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Swapping the Deck

A project log for Tape Artchive

Images with audio on cassette tape

Blaine MurphyBlaine Murphy 10/06/2017 at 02:092 Comments

The end of the previous log stated I would be working on format comparisons this log, but that isn't true. This log will be focused on the Sony TC-FX160 stereo cassette deck that I picked up at a thrift shop today.

This deck appears newer than the Panasonic deck from my previous logs. The Sony deck is a single-purpose device where the Panasonic was a radio, phono pre-amp, and amplifier. I plan to use the better deck for recording and put the runner-up aside for a future project.

As I expected from a thrift shop find, the Sony deck didn't work. I tried playing a tape, but nothing in the player moved. I did hear a motor start when I pressed play, so I took the unit apart to look at the belts.

At first it looked like the belts were broken, but when I tried to remove them I got a surprise; they had gone so soft the texture was like uncured silicone. The belts disintegrated as I tried to remove it from the pulleys. I had to scrape for a little while to get most of the goop cleaned out.

I googled around a bit and found that rubber bands or string can be used as replacement belts. I didn't know how to install the bands as belts on this particular model because the old belts were completely gone. I couldn't find a service manual for this model, so I had to use the remnants of the old belts as a guide to place the rubber bands.

This seemed to work. The Sony deck will now play and rewind, but will not fast forward. I think this is because the rubber band attaching the top pulley to the motor pulls the pulley so that it does not fully engage when the fast-forward button is pressed.

I decided to run the same test as I did on the Panasonic to approximate the frequency response of the Sony deck. The following is a screenshot of audacity showing the spectrograms of a 20kHz to 20Hz sweeps on the decks.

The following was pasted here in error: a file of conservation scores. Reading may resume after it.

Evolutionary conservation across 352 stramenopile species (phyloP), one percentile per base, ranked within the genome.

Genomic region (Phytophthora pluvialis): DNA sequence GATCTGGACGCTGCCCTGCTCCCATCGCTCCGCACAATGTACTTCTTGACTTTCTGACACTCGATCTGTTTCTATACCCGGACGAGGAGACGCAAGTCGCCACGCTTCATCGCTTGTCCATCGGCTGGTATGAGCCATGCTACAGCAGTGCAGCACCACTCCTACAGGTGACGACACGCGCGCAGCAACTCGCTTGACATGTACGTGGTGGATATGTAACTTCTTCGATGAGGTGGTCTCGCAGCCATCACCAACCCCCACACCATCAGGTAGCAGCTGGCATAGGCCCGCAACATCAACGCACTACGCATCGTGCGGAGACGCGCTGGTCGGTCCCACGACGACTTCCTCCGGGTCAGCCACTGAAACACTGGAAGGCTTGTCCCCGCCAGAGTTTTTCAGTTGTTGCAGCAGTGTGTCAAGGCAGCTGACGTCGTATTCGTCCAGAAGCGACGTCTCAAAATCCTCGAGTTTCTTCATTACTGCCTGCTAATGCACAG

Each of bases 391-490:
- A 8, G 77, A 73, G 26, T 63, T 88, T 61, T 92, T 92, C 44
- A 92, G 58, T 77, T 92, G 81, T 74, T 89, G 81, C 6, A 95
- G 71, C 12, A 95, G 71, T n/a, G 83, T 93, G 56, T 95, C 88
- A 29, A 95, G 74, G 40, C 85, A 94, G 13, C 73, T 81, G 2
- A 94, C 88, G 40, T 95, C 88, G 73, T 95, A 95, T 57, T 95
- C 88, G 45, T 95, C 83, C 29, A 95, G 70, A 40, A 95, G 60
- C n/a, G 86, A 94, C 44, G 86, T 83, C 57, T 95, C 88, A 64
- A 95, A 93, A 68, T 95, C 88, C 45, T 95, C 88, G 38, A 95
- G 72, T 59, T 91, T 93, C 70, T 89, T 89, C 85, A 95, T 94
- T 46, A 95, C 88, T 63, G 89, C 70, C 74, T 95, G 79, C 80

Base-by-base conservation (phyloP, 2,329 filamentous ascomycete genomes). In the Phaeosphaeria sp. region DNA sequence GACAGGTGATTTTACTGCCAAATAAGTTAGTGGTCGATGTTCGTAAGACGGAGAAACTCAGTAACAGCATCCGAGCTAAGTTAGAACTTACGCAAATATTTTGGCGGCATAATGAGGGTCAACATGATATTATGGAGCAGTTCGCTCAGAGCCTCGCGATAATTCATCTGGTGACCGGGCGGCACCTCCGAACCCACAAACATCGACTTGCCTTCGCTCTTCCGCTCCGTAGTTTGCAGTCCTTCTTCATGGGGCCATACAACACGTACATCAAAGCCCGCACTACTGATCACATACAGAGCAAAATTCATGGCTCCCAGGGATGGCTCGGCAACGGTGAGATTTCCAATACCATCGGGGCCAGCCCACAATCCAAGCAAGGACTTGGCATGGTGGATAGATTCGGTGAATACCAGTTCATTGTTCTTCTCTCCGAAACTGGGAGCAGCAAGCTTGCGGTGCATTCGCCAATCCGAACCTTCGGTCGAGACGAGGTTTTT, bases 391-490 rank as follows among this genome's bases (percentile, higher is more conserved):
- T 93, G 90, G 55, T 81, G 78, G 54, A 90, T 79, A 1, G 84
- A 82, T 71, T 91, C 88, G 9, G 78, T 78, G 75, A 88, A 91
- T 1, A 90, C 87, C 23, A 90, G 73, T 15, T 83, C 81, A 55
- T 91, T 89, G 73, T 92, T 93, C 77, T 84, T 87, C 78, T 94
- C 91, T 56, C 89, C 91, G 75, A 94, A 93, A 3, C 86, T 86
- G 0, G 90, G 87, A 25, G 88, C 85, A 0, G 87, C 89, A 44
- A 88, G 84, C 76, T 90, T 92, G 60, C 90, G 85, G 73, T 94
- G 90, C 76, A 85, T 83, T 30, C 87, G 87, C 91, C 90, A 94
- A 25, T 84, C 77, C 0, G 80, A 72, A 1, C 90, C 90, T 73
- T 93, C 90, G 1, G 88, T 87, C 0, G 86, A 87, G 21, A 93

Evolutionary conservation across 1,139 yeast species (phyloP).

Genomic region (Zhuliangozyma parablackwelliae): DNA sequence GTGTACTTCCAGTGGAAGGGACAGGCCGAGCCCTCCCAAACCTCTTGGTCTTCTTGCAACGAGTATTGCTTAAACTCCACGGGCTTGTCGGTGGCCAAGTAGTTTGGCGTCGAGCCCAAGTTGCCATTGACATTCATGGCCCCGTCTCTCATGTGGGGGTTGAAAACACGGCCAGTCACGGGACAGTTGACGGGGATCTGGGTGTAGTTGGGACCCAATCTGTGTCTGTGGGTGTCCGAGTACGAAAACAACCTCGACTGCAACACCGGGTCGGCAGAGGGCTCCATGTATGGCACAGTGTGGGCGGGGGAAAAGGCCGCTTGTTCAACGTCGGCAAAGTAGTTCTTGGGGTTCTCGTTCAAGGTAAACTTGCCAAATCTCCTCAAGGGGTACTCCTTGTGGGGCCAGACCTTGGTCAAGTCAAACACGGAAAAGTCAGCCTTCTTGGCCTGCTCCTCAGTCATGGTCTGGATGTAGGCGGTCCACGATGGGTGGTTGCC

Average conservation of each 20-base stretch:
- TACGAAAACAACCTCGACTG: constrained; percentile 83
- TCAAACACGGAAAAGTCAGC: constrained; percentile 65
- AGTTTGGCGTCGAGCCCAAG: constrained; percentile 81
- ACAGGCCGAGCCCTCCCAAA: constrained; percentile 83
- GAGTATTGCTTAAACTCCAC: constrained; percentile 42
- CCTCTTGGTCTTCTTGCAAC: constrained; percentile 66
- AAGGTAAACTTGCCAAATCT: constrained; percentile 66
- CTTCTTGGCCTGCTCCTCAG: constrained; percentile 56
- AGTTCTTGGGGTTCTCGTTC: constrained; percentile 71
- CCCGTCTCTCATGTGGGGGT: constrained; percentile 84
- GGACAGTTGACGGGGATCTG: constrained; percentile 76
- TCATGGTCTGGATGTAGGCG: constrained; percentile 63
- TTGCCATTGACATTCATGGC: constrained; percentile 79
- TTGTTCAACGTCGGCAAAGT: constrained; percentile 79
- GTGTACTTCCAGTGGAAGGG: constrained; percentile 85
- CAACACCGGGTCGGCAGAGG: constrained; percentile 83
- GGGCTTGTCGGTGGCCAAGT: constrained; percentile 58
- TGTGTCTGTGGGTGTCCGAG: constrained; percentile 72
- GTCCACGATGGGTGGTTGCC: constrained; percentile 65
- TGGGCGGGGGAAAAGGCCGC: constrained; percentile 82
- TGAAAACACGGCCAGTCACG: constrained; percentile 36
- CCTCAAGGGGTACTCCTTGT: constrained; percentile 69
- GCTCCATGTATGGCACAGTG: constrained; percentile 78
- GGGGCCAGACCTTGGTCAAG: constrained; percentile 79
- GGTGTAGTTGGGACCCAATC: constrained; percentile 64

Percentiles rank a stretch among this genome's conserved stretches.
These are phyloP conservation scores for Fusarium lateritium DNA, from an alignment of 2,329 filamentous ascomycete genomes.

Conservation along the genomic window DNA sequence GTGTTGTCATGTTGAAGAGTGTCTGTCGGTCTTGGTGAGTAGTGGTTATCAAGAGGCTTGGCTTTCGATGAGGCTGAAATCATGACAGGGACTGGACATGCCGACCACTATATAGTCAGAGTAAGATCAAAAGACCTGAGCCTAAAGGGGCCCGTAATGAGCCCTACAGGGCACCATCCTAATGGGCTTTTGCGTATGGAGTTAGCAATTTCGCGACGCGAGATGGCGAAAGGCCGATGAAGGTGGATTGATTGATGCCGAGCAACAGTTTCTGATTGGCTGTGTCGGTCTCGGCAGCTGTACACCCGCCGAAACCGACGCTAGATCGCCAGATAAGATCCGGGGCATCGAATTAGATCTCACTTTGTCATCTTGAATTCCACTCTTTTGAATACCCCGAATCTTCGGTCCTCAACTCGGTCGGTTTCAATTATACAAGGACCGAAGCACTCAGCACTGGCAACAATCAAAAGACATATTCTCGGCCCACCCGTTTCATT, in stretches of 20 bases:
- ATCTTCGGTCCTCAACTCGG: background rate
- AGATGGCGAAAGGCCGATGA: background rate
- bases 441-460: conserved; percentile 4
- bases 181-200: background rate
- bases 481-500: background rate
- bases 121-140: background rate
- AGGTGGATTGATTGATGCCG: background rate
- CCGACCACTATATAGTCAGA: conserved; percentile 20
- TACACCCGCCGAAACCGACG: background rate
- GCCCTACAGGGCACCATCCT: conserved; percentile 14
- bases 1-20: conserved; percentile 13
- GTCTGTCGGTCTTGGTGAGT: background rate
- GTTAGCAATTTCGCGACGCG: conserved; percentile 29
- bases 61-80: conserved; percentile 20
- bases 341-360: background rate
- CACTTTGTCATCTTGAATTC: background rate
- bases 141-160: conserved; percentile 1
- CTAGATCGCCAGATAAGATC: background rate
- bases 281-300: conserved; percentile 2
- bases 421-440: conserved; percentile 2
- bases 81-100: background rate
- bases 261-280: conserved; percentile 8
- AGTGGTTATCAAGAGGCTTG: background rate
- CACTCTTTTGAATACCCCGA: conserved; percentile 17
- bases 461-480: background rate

The Sony responds to higher frequencies than the Panasonic. The Sony also sounds better and has much less noise. I'll be using the Sony deck to record the tape tests and the final tape (unless I see something really good out in the wild).

Discussions

Mr C Clarke wrote 01/20/2022 at 09:32 point

As an aside to my previous comment, the power supply for this deck is barely adequate. The power transformer is very small and there is a crude voltage regulator circuit for the +-6.5v dc supply to the deck. built into the circuit is the ON/OFF switch which simply shuts down the 6v supplies and leaves the transformer on as long as the deck is connected to a supply. Applying only slight pressure to the flywheel when rotating caused the motor to slow down due to the supply sagging under increase current load. I found some variable + and - voltage regulators with an enable pin and replace the transistor regulators. Fortunately the minus and plus regs could be controlled by a common +ve supply, I used the raw smoothed DC before the regulators around 12v dc through a resistor to the ON/OFF switch, shutting down when the voltage was reduced to zero by the ON/OFF switch. I then replaced the mains transformer with a 9-0-9V toroidal transformer with a 1A capability, God knows there's plenty of room, the first time i opened the case I thought half of it was missing. This proved to be a good move as the motor now regulated without eliminating the dc supply. All this will impact on the steadiness of the tape speed.

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Mr C Clarke wrote 01/20/2022 at 08:45 point

I have one of these decks and pretty well fixed it. The flutter was caused by wear in 2 places. The fly wheel bearing and the pulley which drives the rest of the mechanism. I ended up grafting a Technics flywheel and pulley with a flat belt and sleeving the drive pulley bearing with some fine tubing plus correcting the twisted plastic pulley bearing molding which had caused the pulley to lean due to the belt tension. much of the wobbly sound is caused by the worn bearing and miss alignment of the drive pulley. The motor I also replaced with the Technics motor which is speed programmed with a resistor. By adding some tiny limit switches to the fast forward and rewind keys I switched in an extra small variable resistor and set the FF and REW to a higher speed to reduce the time. This deck does not seem to auto detect end of tape when FF or REW is used this must be monitored and stopped manually. belts are easily obtained by buying a selection from ebay for a few quid and selecting appropriate ones. I bought a flat belt from GB Audio to match the new position of the motor and flywheel, top place if you need specialist belts.

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